So, with Tabbs on the floor, it’s easier for Bowman to drive, and when he does shoot from long range, there’s a good chance he actually has a clean look. The numbers back up the claim. In the 14 games without Tabbs this season, Bowman is shooting 7.4 triples per game, and of those 3-point attempts, he’s only converting 35.6 percent—5.2 ticks lower than his 40.8-percent clip with Tabbs on the floor. Bottom line, without his partner in crime, Bowman is pulling the trigger from deep more often with less success.

That’s not even the most revealing stat. With Tabbs, Bowman was shooting 46.2 percent from the floor. Of his 234 field goal attempts, 136 were 2-point shots, meaning that he took approximately 9.1 shots inside the arc and 6.5 triples per game. He was converting 50 percent of his field goal attempts from 2-point range and 40.8 percent of those from downtown. Without Tabbs, on the other hand, Bowman’s field goal percentage has plummeted to 35.8. His shot selection split is astonishingly proportional: Bowman is averaging about 8.7 shots inside the 3-point line and 7.4 from deep. While his 3-point percentage has only dipped to 35.6, his 2-point percentage has taken a huge hit, falling all the way to 36.1.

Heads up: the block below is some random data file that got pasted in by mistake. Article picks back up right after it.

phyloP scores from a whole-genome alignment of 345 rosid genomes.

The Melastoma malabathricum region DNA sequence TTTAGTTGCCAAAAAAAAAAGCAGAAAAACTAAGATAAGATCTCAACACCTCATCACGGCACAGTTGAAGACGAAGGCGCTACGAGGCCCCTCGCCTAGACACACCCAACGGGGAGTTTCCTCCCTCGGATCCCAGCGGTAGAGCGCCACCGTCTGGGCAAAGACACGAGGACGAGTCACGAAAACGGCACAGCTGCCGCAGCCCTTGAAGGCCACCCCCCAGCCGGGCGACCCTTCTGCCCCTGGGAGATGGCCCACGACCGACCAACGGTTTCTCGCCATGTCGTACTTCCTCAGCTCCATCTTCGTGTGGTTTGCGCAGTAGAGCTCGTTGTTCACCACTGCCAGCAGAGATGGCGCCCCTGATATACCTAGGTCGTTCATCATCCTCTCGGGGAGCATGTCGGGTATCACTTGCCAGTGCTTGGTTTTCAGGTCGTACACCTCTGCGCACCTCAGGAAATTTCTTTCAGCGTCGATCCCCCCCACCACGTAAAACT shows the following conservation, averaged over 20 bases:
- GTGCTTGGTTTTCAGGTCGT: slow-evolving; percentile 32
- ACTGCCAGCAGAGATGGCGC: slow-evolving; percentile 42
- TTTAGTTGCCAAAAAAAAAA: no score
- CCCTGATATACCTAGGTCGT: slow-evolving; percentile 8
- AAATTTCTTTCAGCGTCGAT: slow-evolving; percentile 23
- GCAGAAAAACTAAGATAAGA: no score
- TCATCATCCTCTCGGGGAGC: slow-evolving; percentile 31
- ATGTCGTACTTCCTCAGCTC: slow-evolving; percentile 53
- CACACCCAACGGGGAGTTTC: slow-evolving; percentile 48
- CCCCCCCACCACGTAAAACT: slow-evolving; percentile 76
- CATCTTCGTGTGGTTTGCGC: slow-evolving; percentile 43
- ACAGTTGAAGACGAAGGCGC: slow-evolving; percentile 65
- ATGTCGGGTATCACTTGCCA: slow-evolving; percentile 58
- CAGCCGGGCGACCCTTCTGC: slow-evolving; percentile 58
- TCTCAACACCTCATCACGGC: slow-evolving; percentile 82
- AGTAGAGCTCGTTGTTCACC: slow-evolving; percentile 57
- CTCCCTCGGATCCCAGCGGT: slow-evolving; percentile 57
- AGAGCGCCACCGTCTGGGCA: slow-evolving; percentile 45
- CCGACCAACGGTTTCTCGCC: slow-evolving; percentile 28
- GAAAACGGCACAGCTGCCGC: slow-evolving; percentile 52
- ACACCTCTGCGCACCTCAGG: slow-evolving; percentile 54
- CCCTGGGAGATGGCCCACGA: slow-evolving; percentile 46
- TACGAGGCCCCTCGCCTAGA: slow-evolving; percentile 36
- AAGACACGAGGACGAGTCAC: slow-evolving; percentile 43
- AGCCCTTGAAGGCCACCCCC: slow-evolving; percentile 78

Some might point to the above stats and make the argument that Tabbs was healthy during non-conference play, a period in which a player like Bowman’s stats are likely going to be better anyway, thanks to a lower level of competition. Yet Tabbs still suited up for three ACC contests. In those games, Bowman was hotter than ever, especially from deep. Actually, he shot a combined 14-of-22 (63.6 percent) from 3-point territory.

As previously mentioned, a great deal of Bowman’s Tabbs-less 3-point attempts are contested. Sometimes, he has no choice. For instance, take Tuesday’s game against UNC.